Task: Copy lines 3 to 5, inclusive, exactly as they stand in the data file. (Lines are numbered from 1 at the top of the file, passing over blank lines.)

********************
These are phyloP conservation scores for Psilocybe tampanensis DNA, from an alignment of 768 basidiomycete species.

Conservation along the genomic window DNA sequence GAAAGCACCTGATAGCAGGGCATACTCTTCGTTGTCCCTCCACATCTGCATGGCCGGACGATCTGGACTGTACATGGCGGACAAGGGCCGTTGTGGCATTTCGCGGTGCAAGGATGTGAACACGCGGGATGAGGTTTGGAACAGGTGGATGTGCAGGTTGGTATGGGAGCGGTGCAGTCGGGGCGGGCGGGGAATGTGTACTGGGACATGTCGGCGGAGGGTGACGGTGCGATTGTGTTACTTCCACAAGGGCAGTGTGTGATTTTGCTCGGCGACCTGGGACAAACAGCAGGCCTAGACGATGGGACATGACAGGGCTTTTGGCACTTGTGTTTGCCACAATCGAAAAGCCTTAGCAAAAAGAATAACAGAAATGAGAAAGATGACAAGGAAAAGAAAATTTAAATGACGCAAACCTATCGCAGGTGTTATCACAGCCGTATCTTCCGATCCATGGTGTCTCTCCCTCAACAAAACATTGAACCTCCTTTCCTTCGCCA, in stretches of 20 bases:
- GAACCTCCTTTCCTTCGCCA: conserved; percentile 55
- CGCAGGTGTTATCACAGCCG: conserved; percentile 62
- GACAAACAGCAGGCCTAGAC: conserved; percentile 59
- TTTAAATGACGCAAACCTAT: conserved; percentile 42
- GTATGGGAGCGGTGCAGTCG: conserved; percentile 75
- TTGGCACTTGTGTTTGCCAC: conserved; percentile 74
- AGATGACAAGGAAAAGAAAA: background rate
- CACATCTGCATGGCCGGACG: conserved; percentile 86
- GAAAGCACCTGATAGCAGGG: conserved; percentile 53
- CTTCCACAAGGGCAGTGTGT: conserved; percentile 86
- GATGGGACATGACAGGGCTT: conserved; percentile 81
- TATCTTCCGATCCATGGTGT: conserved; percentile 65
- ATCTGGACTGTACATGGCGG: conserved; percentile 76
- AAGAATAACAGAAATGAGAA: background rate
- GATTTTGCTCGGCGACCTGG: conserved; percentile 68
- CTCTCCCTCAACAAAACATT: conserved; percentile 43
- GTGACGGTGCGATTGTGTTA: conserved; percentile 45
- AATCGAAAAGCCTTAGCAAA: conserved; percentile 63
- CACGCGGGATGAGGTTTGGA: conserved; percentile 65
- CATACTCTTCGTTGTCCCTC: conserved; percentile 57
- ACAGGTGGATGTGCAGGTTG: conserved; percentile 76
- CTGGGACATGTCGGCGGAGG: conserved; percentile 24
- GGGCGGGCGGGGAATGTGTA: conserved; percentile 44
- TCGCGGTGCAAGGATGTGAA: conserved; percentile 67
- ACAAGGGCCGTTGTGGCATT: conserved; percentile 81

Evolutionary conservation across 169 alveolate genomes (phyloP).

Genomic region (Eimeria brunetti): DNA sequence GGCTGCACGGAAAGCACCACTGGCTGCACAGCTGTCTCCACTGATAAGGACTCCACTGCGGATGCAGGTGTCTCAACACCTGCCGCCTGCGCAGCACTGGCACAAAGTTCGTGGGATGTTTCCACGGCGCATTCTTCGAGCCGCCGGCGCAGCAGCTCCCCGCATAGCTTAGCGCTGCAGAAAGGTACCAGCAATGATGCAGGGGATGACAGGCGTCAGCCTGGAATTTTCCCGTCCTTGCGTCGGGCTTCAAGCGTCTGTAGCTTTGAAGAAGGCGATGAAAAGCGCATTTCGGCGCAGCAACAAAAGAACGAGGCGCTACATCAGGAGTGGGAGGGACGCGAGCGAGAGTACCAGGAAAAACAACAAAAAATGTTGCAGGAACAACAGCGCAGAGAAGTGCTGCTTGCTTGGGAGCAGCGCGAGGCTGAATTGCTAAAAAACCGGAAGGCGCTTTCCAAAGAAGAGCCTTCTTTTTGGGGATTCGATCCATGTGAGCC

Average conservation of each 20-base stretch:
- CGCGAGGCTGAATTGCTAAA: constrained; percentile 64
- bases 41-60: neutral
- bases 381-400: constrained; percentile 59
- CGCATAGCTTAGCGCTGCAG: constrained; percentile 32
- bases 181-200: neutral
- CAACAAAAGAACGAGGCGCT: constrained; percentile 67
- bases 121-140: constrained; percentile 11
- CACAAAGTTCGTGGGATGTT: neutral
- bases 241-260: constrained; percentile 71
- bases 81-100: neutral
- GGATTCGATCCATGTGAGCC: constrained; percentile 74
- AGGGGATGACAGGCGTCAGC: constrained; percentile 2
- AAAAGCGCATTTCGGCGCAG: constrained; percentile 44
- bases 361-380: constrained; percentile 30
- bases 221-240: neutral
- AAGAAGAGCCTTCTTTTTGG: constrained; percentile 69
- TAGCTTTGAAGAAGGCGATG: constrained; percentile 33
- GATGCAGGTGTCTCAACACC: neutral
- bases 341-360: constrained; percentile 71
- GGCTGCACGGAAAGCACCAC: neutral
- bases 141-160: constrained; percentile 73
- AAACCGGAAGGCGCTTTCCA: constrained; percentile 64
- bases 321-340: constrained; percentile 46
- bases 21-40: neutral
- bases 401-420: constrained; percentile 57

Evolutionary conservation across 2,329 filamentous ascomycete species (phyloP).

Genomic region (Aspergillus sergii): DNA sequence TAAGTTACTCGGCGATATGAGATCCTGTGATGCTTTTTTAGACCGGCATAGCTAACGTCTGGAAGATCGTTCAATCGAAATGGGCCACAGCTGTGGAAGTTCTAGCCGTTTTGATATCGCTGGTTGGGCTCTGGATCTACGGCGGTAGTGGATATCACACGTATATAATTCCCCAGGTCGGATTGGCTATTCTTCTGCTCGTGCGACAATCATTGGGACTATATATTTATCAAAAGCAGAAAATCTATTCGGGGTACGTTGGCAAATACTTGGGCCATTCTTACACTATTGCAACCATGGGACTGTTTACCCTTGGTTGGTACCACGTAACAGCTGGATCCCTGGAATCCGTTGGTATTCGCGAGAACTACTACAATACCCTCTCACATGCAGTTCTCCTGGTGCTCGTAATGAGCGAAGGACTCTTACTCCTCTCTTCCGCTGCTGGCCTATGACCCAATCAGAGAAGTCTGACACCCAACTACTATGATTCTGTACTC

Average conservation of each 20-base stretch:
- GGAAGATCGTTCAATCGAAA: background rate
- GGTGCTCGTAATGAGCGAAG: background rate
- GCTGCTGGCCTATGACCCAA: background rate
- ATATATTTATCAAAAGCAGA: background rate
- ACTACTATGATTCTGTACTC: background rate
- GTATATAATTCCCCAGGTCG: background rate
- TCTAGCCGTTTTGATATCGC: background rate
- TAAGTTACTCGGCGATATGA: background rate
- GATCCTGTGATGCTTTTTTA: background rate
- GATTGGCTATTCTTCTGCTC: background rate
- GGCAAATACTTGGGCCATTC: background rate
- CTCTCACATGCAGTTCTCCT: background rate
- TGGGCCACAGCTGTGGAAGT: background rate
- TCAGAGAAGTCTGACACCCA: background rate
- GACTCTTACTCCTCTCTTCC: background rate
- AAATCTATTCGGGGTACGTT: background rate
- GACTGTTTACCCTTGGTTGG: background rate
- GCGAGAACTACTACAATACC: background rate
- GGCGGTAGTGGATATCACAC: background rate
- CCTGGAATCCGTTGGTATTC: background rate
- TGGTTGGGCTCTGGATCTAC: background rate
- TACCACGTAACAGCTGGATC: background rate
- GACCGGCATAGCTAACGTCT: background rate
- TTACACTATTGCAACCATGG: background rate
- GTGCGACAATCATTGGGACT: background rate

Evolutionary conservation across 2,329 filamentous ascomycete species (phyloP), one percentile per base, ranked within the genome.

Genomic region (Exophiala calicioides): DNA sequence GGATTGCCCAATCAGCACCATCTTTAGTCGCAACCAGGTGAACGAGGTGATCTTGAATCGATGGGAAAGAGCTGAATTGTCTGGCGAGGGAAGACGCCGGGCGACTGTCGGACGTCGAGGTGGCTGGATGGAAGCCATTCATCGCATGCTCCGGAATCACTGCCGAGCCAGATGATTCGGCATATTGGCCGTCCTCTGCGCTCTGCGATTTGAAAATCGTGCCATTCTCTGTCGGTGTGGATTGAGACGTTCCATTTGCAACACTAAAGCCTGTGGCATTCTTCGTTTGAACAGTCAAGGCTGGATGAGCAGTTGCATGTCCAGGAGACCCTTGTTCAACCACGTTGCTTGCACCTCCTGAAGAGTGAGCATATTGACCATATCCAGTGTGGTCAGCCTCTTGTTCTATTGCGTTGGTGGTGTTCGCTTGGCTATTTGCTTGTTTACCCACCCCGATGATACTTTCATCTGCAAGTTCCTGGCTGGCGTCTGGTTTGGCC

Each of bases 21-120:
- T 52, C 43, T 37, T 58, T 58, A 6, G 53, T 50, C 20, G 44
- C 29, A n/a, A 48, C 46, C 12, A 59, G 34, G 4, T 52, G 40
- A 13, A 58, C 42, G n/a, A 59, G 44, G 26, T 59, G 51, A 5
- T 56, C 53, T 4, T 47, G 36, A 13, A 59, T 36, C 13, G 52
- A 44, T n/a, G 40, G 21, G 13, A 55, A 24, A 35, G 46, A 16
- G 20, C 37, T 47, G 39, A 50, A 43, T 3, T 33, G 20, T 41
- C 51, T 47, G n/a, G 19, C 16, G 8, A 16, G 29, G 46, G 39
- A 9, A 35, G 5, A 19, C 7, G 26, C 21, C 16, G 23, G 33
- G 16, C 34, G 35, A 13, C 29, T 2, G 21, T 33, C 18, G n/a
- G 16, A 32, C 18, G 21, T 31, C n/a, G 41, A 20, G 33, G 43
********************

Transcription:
- GAACCTCCTTTCCTTCGCCA: conserved; percentile 55
- CGCAGGTGTTATCACAGCCG: conserved; percentile 62
- GACAAACAGCAGGCCTAGAC: conserved; percentile 59